We believe that healthy children and families are at the heart of a healthy community. When basic needs are difficult to obtain, this impacts the ability for children to learn and thrive in school. This holiday season, we will be collecting donations of personal care items to support the Family Resource Center located at Shuksan Middle School, and open to all Bellingham families.  The center helps link families with local resources, human services, and access to basic needs in order to support and uplift students and families in times of need.  This initiative is part of the Bellingham School Districts Family Support Services which includes the Family Resource Center, homeless support program, health services, counseling, mental health supports, suicide prevention, social emotional learning, wellness and more.

Items in need:

Laundry Soap  (smaller size containers are easier for families to carry and transport)
Shampoo & Conditioner – new, full size
Toilet Paper
Diapers (size 5 & 6) and Baby Wipes
Deodorant
Toothbrushes and Toothpaste
Dish Soap
Feminine Pads
Bath/Body Soap
Donations can also be made to the Bellingham Public Schools Foundation (check memo: Family Support Fund / Basic Needs)
You can drop off items or checks with us at 3 OMS (we will have some bins in our lobby). We’ll collect through the end of December.

Chipp’s secret to a breakfast that lasts

by Chipp Allard

When you teach and practice physical movement, you need a breakfast that is going to sustain you for hours, not something that is going to leave you hungry again right away.  Smoothies, juices, shakes, protein bars–you name it, I have tried it. I spent years experimenting with different forms of my morning meal, only to find myself still searching. I didn’t want something too heavy, that would slow me down; and I can’t be hungry, because then I am weak, tired and grumpy- not the right mood to be in while teaching yoga!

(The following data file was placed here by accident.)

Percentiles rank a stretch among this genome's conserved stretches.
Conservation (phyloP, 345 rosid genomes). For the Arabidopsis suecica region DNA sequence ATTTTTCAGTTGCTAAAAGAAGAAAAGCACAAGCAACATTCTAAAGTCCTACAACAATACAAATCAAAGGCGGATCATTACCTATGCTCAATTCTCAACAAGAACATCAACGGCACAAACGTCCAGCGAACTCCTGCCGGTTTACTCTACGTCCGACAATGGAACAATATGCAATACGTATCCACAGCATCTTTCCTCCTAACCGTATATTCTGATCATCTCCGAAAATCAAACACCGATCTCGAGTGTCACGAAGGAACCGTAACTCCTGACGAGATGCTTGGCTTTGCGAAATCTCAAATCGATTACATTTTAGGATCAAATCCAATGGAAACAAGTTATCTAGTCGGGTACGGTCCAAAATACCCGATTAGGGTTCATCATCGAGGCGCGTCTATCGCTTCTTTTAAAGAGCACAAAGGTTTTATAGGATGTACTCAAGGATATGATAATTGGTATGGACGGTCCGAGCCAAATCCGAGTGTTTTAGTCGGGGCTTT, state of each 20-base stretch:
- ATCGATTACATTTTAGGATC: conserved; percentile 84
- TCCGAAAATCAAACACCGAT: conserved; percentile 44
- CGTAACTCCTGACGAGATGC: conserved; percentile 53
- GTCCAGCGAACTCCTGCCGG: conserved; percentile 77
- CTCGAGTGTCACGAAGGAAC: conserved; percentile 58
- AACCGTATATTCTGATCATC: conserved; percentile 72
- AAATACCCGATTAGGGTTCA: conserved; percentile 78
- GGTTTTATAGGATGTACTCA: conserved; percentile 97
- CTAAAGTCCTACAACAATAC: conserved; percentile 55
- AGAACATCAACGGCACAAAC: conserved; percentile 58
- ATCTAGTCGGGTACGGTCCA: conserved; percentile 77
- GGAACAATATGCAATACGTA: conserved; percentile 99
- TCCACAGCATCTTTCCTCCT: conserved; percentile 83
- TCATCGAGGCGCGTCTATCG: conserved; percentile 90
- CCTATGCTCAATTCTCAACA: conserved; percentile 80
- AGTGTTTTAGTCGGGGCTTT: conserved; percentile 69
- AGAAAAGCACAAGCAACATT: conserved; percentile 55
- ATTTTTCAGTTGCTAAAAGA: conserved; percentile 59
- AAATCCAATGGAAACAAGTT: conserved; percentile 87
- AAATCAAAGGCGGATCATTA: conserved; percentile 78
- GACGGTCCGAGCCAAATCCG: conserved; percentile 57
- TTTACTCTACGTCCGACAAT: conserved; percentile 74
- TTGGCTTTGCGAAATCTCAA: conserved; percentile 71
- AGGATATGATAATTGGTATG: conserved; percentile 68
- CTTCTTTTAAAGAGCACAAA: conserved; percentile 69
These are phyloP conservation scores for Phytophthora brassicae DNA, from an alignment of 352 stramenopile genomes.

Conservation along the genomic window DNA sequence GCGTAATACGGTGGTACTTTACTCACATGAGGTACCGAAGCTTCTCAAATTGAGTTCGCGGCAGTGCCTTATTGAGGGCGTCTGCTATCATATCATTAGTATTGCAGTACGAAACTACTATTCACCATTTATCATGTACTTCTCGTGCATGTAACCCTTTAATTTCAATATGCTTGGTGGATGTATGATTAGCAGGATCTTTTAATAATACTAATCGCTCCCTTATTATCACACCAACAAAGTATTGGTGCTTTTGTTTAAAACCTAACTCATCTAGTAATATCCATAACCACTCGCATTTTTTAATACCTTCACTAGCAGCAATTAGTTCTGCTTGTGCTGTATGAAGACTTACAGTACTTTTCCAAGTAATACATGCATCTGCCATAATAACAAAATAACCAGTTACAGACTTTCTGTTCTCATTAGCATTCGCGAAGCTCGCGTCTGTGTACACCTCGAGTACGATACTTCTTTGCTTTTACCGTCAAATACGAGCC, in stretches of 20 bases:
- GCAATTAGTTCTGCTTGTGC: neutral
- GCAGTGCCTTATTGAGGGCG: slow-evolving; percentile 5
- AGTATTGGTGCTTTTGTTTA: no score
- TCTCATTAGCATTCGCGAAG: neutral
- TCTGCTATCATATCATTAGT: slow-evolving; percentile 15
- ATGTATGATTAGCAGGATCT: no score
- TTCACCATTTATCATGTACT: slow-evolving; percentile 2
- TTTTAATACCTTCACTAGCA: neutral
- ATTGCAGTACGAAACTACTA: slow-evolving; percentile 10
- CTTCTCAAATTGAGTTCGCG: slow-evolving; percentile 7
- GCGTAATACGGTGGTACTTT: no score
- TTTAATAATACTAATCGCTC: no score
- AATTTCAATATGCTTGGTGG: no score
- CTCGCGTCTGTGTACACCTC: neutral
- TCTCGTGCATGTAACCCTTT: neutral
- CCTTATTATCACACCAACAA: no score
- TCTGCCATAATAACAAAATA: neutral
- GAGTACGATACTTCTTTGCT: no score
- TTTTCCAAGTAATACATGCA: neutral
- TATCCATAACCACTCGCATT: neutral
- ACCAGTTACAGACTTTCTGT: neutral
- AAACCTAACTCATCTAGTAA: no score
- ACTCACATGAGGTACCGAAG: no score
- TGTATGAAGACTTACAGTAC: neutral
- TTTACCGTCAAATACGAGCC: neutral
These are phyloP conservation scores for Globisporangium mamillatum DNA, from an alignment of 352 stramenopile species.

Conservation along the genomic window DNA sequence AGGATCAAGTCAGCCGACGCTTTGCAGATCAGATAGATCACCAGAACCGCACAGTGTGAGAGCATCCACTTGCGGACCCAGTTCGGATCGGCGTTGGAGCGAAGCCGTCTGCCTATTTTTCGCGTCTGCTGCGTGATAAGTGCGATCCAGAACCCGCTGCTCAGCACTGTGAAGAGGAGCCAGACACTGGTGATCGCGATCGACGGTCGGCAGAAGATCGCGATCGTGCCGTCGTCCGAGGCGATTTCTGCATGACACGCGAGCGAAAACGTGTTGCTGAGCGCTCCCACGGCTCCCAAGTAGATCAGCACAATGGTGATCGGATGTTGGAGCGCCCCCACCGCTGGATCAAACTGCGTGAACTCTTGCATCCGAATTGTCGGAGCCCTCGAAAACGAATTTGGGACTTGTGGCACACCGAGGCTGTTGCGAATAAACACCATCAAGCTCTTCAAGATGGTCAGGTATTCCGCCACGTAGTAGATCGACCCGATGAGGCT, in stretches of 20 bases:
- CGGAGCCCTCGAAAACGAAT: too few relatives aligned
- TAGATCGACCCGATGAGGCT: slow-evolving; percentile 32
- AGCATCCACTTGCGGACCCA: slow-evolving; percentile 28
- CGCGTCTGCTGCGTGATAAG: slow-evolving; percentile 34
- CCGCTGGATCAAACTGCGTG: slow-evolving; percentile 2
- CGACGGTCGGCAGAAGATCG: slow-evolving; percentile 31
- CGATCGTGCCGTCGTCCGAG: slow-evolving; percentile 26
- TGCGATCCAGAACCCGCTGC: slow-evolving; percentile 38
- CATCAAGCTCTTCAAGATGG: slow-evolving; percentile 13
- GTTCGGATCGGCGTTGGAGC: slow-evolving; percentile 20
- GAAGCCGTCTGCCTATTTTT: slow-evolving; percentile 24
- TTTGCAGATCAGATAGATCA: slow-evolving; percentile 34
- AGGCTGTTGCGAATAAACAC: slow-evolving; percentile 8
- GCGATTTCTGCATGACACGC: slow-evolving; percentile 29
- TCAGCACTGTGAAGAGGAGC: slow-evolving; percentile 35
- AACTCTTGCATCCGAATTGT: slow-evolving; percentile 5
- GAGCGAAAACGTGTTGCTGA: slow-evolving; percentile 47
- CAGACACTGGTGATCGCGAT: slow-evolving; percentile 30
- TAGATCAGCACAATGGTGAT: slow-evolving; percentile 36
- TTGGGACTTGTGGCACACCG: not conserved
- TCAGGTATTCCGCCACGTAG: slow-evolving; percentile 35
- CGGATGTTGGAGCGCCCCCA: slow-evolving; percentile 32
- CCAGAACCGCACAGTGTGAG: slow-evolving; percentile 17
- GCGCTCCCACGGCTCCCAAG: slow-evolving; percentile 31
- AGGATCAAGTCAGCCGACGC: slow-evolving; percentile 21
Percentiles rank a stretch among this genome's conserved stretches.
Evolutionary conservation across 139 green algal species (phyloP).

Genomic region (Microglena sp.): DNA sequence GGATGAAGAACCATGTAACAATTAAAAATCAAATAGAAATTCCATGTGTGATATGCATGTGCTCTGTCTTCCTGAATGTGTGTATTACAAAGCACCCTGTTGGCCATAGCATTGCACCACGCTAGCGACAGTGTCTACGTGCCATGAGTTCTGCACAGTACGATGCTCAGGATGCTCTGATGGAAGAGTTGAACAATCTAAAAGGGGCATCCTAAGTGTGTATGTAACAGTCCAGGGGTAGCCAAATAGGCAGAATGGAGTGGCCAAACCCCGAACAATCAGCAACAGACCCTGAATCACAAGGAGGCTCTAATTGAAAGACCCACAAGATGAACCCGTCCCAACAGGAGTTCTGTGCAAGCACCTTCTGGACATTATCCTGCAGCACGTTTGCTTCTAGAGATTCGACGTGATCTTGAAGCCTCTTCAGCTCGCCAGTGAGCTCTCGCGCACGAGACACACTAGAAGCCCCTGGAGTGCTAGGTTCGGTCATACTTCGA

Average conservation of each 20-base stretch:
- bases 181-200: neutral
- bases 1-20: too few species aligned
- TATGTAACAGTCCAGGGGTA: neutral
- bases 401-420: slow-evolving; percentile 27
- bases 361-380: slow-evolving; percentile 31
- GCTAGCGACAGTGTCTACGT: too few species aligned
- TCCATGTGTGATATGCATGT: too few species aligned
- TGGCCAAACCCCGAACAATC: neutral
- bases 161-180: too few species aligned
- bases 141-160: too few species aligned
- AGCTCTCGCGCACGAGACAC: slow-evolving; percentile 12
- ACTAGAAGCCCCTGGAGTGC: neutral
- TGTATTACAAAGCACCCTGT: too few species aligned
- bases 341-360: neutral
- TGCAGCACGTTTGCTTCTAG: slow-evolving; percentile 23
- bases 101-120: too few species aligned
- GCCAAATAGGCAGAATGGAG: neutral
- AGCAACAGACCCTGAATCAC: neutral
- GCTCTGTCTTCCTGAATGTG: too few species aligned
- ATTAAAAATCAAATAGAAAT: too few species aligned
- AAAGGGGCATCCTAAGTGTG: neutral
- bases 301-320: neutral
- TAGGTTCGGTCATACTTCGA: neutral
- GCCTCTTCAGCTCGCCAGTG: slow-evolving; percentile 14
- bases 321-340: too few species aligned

About a year ago I discovered chia pudding, a make-it-yourself morning feast of seeds, nuts, nut butter, dried fruit, fresh fruit, and slow digesting chia seeds. Chia seeds contain calcium, omega 3, fiber and iron, as well as having 5 grams of protein per 3 tablespoons- that’s a lot! They are magical little seeds that form their own thick, pudding-like consistency when mixed with liquid. It took some trial and error, but I have finally perfected my recipe and I am excited to share it with you!

 

This breakfast really showed its value this last month when I was on the road. In the past, while traveling, I have always relied on bars, or just scrounged for anything I could get my hands on. I have even resorted to eating the hotel breakfast (yuck) that never fails to leave me feeling terrible. On this last trip, I packed enough chia puddings for each morning I was away and it was a whole new world. I had my meal ready to go each morning and I didn’t have to worry about where my energy was going to come from for my adventures that day! 

Start with a small bowl or jar. Add:
3 Tablespoons of chia seeds
A pinch of salt
½ cup of almond milk
Stir it up good!
Top with:
1 ( big) tablespoon of nut butter
Handful of blueberries, I use frozen
1 Tablespoon of pumpkin seeds
1 Tablespoon of honey
1 Tablespoon of dried  cranberries
1 Tablespoon of almonds, any sort

Put a lid on and let it sit in the fridge overnight or at least an hour. In the morning, give it a stir and your belly will love you!

See you in class!

Click here to learn more about Chipp Allard and see his teaching schedule.